portland independent media center  
images audio video
newswire article commentary portland metro

bikes/transportation

Cheap bikes?

Where can one find cheap bicycles? I'd love to participate in Critical Mass, and ride around for fun and utility. But I don't (yet) own a bike, and I am still in starving college student mode... I don't want to spend a load of dough.
Mmm... bikes.

homepage: homepage: http://web.pdx.edu/~ashaver/


clear and meaningful title 30.Jun.2003 09:05

can be anonymous or made up

you could always go see the communists at the community cycling center on NE Alberta & 17th for refurbished bikes.

City bikes annex has some overpriced older bikes, they are at SE Ankeny & 7th.

Sellwood bikes has a few used bikes on their website  http://www.sellwoodcycle.com/consignment.html and in person.

your best bet is yard sales, craigslist.org, or bike shop flyers. i got a nice bike at a thrift store once also.

happy hunting

helmet and lights 30.Jun.2003 09:36

i know you're broke, but ...

in addition to the cycle, i don't think you can do without a helmet or lights. the front light is required by law, with a back reflector. safety wise, a back light that flashes is better. a helmet is not required by law, but it's a basic necessity for safety in my book. the stats on helmeted vs. helmetless cycle injuries speak volumes. yeah, it's a little more cash now, but it could save you a whole lot at some point in your cycling adventures!

enjoy yourself, and good luck.

another option 30.Jun.2003 10:10

fenders

check with community cycling center

 http://www.communitycyclingcenter.org/

The best idea... 30.Jun.2003 10:14

ImmyJ

is to get out of the city to look for used bikes. Ask a friend to drive you two hours in any direction and then look for thrift stores. Case in point, I live over one in Gold Beach. They have at least twenty decent bikes on sale for $10 or less (they need a new paint job, but the mechanics are fine). Besides, you'll be spreading capital in rural economies.

the bins 30.Jun.2003 11:29

the bins

the bins!

I miss my Fooj 01.Jul.2003 04:12

Skwirl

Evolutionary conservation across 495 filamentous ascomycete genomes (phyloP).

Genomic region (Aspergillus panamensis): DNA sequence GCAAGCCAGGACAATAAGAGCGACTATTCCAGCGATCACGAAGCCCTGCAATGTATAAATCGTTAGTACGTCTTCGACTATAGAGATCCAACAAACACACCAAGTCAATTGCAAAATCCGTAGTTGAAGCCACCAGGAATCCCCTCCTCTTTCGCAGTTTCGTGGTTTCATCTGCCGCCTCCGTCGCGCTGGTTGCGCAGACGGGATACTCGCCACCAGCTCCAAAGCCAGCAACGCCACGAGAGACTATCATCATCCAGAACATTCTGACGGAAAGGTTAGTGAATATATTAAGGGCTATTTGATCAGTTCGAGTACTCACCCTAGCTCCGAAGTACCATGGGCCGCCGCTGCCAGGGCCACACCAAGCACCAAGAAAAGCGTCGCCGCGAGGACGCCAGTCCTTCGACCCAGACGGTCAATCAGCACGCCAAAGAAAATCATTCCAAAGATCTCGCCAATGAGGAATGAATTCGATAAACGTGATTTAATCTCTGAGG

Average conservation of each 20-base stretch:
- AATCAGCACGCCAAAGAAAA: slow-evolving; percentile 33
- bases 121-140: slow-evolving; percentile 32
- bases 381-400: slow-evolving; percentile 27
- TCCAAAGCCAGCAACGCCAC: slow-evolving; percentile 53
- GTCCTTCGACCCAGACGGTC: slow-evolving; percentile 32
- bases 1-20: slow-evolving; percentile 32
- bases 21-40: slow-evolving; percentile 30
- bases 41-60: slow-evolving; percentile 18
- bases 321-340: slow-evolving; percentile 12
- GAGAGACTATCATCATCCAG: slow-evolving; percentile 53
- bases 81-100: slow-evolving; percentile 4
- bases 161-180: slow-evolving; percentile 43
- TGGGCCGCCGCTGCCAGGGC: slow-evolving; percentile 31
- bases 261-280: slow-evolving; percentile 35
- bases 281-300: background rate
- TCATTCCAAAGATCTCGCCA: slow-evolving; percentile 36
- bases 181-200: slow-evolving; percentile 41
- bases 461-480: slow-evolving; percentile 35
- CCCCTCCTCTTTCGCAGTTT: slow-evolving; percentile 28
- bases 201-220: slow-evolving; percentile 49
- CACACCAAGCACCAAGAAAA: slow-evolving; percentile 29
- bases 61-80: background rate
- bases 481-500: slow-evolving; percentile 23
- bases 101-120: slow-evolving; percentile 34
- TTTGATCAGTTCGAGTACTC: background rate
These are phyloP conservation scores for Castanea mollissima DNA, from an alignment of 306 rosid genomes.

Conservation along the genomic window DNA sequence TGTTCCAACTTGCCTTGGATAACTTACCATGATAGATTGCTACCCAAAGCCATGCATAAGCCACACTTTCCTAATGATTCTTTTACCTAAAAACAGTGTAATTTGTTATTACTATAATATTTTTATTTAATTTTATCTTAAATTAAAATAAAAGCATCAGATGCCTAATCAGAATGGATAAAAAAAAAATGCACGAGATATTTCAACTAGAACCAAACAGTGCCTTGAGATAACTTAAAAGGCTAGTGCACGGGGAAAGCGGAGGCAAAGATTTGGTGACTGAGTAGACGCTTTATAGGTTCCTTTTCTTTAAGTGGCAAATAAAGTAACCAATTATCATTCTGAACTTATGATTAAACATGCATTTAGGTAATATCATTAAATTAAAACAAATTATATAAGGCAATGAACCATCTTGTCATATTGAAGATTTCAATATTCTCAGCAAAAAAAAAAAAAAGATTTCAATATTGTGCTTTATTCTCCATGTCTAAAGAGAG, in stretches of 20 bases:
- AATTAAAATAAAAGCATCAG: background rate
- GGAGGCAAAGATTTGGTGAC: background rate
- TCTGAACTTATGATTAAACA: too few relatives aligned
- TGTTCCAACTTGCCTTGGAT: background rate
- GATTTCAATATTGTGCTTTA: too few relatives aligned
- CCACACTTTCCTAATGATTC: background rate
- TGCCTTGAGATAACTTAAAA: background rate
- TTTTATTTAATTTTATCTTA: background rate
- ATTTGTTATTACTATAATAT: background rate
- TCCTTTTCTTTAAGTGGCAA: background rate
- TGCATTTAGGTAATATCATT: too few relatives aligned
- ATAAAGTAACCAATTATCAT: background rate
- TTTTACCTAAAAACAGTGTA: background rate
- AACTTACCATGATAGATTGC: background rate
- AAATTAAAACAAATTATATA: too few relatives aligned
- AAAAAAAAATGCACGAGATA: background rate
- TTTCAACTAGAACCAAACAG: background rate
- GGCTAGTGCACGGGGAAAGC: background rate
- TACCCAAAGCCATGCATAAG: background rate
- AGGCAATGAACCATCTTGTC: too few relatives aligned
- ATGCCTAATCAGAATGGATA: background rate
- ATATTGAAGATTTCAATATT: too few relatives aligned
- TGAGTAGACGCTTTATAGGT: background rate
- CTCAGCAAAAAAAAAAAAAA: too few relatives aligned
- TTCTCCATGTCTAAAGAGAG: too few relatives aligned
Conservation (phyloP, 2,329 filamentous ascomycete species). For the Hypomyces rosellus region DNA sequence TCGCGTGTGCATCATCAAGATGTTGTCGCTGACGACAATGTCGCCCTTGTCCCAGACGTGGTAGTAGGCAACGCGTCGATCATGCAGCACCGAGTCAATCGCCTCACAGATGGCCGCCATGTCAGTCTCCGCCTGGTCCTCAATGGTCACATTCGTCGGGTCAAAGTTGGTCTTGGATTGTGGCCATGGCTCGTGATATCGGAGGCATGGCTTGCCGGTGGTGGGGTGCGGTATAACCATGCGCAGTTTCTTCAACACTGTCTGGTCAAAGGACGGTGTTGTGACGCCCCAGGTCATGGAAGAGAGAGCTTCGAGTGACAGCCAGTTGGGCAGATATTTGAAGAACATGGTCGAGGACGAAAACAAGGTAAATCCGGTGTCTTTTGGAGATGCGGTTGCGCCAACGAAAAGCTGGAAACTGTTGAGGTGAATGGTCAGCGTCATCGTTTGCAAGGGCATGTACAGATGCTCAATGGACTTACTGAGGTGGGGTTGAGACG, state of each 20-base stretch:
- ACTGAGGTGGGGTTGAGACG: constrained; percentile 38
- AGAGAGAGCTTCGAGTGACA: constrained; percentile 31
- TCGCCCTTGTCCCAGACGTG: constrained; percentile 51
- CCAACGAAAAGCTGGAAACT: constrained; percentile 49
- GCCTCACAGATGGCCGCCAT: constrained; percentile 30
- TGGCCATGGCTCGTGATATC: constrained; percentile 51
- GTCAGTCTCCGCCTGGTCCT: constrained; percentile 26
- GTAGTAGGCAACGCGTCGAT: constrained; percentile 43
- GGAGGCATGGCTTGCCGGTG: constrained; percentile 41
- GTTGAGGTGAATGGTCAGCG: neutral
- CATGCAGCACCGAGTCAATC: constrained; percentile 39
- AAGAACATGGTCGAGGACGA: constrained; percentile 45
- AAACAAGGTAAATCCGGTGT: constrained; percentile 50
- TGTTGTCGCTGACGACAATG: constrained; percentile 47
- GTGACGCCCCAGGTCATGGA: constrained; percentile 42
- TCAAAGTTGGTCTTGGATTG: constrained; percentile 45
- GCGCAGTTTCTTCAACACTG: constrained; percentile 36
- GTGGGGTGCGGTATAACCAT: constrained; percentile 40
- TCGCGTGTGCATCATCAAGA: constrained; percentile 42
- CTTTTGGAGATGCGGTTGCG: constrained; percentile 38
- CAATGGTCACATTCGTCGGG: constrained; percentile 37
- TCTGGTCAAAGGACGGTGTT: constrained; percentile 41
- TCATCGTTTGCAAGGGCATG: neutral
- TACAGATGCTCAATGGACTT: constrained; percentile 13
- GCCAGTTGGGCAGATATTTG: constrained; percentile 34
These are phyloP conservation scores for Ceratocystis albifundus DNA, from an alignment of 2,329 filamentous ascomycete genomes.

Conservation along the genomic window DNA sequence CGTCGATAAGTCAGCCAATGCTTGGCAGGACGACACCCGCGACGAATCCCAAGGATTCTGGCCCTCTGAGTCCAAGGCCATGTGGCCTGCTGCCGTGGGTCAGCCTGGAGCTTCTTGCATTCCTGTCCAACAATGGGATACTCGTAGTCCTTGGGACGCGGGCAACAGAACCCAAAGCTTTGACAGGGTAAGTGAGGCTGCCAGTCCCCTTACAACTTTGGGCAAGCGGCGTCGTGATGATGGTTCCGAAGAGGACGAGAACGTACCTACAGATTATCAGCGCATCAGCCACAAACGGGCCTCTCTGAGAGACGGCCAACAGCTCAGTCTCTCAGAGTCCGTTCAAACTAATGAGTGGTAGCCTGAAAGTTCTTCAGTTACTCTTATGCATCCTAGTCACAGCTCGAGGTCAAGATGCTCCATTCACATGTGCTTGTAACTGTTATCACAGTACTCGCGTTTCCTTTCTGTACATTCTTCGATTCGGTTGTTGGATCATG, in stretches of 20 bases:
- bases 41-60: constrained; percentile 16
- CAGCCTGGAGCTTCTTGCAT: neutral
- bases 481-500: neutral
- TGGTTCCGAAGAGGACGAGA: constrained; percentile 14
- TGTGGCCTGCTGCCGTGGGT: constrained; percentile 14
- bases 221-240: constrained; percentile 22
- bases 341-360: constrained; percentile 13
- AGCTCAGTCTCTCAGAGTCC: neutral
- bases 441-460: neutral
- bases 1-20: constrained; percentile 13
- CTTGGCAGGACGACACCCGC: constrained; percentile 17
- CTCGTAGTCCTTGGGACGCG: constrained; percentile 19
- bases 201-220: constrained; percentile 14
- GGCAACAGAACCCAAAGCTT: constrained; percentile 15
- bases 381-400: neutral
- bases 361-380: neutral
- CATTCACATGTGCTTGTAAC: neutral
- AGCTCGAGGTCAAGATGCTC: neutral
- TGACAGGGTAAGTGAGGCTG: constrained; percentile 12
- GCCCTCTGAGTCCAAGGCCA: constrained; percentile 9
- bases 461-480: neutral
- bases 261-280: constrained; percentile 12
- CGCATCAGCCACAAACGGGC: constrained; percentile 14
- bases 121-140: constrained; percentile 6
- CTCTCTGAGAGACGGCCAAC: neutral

My latest bike was marked down to $20 at Goodwill. It was a little rusty with flat tires, but perfectly tuned with new Shimano gears and derailleurs and a sturdy, but light, old Fuji frame. It needed new treads and new tubes from the get-go. Several months down the road, it's needed a some small component replacements here and there, but now it's almost perfect for me. Wah. My poor Fuji is still in the Portland Popo property warehouse. I'm gonna pick it up tomorrow, I swear.

My old bike was a shiny blue Magna mountain bike from Target. People were always complimenting me on its radiant paint job. Gah. The thing fell apart in just a couple summers, but it was still pretty. Department store bikes are bad karma and shock absorbers are cool looking but annoying. I did just fix it back up to (barely) ridable condition today, though, as a back-up bike. If you see a shiny Magna, Huffy or other department store bike at a thrift store, it could be still shiny because the pedals fell off before somebody got a chance to break it in.

If you don't already know your way around basic bike repair, it might not be a bad idea to learn. Having access to a good, complete bike tool set is pretty important. Things that have, at times, made my life easier: Hex keys, socket wrenches, third hand tool, wire cutters, duct tape, WD-40, screwdrivers, nylon quick ties, and probably some other stuff. Whenever I've tried to get by with the wrong tools, I've been really frustrated.

Recent events have convinced me to add a rear view mirror to my essential safety gear.

C.H.V.N.K. 01.Jul.2003 16:30

666

Make your own damn bike! Don't let someone else's ideas of design and physics (or even ridability) stop you from expressing your drvnkin rage at the enternal combustion psychosis. Parts are free from the bins and I'm sure that you can acquire the use of a welder from your loval C.H.V.N.K. factory.

Building your own bike...... 28.Aug.2003 00:51

SKiDmark aeeightysix@hotmail.com

The Goodwill Outlet Bins is the best place to get a cheap bike.If you are a bit more DIY,then take a look behind Citybikes annex, there is almost always a collection of free parts. Often times there are free parts outside of the 20th and Ankeny Citybikes as well. Velo Shop on NE MLK and Fremont has some fixer-uppers that are cheap and some reasonably priced used bikes as well. And hey CHUNKer, I'd like to get some long forks welded up, my fabrication your welding, how many PBR's will that cost?